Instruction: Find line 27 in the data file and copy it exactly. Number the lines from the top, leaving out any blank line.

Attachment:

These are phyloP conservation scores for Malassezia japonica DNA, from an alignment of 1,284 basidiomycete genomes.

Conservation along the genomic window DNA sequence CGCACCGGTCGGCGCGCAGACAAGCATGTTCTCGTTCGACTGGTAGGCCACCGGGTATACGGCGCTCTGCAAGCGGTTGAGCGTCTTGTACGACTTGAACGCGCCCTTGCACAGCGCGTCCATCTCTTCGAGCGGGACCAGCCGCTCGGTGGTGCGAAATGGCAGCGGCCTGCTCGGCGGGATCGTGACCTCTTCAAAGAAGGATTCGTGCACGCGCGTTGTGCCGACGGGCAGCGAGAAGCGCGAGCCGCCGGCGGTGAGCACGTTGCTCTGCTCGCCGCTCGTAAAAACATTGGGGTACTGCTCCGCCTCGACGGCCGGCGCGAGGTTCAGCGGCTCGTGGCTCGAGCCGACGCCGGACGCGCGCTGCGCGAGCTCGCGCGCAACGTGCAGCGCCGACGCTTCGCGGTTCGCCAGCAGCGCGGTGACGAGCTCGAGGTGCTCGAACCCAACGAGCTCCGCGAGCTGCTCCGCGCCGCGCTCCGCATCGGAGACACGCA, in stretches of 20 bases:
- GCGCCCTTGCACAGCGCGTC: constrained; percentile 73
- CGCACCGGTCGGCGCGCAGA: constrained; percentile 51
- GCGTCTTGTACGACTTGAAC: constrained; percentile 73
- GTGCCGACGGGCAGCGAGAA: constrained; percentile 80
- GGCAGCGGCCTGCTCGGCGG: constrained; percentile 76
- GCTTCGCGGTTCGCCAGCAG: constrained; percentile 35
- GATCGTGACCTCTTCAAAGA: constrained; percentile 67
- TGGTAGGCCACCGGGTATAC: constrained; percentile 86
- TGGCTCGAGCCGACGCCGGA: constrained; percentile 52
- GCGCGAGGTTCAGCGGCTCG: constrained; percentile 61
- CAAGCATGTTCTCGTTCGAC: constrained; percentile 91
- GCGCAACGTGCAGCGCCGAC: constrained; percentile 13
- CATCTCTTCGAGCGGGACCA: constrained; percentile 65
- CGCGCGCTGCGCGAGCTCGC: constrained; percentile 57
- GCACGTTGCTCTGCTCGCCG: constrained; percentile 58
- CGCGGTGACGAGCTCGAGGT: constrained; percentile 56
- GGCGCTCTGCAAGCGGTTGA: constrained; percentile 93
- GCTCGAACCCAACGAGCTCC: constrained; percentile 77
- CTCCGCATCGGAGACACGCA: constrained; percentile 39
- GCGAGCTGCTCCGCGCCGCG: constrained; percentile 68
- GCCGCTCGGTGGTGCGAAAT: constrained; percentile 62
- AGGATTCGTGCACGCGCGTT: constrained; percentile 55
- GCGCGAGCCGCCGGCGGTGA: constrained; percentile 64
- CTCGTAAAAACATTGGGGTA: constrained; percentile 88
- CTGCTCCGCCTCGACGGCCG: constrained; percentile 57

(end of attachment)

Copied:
- CTGCTCCGCCTCGACGGCCG: constrained; percentile 57